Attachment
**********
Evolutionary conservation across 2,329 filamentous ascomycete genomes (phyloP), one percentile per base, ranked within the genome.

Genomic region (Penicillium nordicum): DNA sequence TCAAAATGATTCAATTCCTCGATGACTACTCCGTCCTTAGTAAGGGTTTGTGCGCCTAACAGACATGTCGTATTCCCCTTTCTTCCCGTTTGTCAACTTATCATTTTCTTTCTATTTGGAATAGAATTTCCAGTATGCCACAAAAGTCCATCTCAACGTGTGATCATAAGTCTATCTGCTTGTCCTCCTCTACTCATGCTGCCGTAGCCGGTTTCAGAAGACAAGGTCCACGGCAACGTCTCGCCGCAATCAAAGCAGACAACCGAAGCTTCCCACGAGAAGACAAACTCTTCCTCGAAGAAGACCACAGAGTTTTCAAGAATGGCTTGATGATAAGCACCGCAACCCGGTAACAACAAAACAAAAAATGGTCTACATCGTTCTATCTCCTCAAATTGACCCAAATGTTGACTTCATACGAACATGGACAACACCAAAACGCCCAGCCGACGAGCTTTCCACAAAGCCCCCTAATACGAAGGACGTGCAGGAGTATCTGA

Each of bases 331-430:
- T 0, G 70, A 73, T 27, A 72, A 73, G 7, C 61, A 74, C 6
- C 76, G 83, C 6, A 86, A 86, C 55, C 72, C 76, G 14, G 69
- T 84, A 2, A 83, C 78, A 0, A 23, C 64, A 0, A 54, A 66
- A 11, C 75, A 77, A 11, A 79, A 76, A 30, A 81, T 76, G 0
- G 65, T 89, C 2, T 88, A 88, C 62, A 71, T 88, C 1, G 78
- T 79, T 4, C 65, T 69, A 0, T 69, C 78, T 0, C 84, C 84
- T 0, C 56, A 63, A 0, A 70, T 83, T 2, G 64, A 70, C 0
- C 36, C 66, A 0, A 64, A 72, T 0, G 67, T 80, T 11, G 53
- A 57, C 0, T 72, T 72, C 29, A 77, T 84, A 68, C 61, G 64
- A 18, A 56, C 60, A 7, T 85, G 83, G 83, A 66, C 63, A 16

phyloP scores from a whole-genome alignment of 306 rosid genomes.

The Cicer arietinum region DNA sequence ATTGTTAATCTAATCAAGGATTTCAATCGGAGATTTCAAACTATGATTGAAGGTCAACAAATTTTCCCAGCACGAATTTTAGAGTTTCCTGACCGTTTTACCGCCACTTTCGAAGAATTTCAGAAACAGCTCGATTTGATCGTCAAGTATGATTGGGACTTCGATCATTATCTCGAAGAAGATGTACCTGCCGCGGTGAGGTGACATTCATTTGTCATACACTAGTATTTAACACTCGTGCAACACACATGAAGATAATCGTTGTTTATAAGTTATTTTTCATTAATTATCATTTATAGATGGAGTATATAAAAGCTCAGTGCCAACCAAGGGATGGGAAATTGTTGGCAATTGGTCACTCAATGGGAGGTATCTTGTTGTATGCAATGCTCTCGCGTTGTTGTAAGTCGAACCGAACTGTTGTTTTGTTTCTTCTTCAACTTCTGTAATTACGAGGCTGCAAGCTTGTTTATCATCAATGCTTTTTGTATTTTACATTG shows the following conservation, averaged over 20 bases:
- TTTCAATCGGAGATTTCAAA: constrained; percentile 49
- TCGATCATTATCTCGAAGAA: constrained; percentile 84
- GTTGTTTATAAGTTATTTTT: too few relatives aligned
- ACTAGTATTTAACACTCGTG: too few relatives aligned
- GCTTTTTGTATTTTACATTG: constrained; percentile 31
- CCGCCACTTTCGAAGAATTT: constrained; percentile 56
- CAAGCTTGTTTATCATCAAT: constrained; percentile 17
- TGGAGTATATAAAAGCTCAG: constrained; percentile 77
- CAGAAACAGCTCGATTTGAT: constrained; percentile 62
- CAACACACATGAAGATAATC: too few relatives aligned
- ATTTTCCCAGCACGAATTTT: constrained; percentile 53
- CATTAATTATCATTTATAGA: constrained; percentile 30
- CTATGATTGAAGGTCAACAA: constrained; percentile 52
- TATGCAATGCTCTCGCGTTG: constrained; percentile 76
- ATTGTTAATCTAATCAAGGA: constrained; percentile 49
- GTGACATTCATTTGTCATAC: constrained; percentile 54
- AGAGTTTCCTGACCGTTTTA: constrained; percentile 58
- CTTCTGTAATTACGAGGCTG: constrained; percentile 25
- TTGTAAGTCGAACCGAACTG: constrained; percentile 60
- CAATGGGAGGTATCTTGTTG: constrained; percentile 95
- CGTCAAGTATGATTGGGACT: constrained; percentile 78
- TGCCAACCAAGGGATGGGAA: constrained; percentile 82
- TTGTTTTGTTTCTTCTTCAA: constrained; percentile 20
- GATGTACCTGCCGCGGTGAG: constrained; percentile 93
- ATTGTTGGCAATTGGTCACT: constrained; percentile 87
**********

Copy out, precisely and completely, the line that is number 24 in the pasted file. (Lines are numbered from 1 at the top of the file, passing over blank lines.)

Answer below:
- CAGAAACAGCTCGATTTGAT: constrained; percentile 62